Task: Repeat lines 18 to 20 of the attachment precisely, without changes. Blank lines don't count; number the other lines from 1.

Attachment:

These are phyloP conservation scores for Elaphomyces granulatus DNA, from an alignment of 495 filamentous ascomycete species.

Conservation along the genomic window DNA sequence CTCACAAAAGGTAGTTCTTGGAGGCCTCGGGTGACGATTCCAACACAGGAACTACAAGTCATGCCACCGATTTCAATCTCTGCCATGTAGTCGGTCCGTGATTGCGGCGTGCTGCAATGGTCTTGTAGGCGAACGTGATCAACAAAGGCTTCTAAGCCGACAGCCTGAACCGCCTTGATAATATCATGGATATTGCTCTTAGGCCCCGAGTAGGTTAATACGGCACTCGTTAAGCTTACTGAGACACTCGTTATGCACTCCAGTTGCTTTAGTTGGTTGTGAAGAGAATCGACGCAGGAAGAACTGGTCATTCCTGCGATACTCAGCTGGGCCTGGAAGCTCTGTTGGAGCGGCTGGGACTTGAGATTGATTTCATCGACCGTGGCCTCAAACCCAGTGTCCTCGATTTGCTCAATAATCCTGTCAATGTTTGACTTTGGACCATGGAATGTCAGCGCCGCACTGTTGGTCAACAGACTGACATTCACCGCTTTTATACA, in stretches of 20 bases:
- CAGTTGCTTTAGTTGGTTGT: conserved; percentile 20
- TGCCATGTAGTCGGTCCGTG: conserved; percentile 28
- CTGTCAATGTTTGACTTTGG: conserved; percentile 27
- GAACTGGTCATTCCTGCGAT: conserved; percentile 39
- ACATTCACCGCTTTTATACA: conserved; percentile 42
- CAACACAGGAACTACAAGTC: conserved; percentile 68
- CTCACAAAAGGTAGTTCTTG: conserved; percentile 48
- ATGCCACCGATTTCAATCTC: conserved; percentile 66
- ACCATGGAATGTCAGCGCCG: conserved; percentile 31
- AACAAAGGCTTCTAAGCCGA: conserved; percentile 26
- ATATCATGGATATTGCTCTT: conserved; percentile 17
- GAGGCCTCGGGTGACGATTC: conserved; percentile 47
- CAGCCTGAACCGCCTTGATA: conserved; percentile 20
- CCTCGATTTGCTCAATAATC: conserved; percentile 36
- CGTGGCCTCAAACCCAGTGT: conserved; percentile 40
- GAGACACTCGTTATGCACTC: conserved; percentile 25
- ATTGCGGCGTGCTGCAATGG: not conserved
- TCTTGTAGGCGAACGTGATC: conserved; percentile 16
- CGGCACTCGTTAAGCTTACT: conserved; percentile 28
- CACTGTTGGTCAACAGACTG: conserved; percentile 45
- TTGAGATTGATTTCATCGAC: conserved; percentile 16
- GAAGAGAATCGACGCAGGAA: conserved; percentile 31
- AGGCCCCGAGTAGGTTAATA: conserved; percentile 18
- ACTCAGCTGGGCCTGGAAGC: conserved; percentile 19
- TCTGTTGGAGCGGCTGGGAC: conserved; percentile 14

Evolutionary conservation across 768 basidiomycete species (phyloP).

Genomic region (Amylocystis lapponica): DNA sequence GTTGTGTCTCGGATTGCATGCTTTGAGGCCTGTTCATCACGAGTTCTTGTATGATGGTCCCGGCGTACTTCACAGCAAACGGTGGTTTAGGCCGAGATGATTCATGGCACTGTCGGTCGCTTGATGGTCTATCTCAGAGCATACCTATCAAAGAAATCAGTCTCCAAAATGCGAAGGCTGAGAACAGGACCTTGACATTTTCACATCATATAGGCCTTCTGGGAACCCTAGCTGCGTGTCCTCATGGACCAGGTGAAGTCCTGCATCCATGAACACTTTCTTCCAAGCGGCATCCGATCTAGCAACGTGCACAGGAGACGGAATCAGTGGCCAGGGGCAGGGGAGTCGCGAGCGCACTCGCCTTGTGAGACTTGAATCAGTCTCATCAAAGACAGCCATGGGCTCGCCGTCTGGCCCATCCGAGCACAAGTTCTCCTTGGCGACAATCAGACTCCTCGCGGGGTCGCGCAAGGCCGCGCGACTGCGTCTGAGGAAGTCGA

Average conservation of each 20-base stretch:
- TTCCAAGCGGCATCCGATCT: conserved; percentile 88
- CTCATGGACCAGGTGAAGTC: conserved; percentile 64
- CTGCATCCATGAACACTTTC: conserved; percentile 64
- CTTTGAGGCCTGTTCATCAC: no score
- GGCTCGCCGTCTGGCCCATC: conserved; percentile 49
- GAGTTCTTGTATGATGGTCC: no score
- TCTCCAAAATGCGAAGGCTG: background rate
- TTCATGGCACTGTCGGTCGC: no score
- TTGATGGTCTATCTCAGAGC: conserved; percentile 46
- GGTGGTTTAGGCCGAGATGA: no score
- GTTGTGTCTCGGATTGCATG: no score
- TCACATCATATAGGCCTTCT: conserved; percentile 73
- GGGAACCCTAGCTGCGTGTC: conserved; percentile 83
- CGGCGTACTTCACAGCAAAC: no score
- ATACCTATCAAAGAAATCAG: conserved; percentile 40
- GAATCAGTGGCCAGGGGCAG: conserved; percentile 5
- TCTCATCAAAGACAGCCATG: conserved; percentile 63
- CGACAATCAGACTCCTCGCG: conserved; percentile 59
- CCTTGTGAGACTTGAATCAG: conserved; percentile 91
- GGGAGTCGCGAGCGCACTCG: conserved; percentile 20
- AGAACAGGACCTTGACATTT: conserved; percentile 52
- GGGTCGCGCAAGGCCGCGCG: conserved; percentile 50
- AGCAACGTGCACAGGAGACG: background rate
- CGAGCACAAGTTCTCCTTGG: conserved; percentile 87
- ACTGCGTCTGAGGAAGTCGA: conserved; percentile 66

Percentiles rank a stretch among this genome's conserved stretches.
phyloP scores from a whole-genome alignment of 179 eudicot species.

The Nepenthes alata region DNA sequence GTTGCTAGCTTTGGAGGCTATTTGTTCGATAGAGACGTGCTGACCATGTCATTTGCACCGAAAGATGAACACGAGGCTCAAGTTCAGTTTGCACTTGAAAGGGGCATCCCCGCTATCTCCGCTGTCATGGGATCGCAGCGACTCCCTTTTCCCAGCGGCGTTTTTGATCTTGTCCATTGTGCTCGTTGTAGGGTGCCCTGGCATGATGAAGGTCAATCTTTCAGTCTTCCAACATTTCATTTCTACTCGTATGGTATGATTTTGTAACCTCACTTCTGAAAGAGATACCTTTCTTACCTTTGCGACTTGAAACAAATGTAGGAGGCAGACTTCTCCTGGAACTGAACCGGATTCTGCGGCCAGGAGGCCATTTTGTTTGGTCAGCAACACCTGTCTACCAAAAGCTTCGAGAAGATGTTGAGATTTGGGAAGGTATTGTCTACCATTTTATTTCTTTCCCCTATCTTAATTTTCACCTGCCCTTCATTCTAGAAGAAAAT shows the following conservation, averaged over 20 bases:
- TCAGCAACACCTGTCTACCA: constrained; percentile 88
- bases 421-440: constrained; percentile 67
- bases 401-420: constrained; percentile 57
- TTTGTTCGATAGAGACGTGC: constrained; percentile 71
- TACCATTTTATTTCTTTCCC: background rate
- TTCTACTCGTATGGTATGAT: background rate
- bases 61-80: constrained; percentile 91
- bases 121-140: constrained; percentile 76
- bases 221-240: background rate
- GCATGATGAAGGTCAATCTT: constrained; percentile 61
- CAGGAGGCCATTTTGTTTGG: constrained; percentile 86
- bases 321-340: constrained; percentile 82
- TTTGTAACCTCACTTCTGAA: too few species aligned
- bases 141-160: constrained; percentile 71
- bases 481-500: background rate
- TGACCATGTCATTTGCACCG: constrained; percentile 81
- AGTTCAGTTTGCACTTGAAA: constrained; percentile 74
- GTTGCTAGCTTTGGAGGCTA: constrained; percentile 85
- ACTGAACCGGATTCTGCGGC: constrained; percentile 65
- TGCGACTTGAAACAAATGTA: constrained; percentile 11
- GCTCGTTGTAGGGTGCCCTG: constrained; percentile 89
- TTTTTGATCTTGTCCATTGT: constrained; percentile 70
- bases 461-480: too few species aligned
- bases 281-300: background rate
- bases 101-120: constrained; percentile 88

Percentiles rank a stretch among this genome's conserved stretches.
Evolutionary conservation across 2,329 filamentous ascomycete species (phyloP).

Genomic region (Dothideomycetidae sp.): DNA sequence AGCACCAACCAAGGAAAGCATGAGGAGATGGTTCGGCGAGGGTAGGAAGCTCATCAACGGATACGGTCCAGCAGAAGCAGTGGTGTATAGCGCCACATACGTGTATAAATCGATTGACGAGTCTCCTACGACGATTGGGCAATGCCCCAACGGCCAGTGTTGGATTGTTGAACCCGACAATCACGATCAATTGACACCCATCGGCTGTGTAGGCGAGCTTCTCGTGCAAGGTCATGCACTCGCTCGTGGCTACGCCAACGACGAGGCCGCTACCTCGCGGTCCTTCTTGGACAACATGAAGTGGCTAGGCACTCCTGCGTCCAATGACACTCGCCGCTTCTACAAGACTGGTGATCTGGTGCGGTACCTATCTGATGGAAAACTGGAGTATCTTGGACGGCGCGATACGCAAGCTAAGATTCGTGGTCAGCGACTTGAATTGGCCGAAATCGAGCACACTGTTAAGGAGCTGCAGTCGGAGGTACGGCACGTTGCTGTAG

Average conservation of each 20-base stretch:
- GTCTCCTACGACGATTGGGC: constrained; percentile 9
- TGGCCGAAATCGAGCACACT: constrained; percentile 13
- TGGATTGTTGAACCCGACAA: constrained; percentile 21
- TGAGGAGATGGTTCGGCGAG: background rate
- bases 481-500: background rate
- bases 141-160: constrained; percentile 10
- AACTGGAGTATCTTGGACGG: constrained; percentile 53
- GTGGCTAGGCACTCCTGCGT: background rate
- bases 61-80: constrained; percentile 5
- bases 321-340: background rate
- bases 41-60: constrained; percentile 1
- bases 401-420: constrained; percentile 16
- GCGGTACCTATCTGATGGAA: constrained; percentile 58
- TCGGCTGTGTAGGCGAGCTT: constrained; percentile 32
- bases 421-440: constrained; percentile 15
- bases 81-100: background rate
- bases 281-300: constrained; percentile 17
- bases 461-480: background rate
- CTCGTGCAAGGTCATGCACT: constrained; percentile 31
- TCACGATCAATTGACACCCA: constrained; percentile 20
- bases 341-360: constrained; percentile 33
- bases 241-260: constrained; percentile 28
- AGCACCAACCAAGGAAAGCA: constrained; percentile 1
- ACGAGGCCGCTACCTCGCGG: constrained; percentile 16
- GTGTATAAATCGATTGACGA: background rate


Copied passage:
- GAGACACTCGTTATGCACTC: conserved; percentile 25
- ATTGCGGCGTGCTGCAATGG: not conserved
- TCTTGTAGGCGAACGTGATC: conserved; percentile 16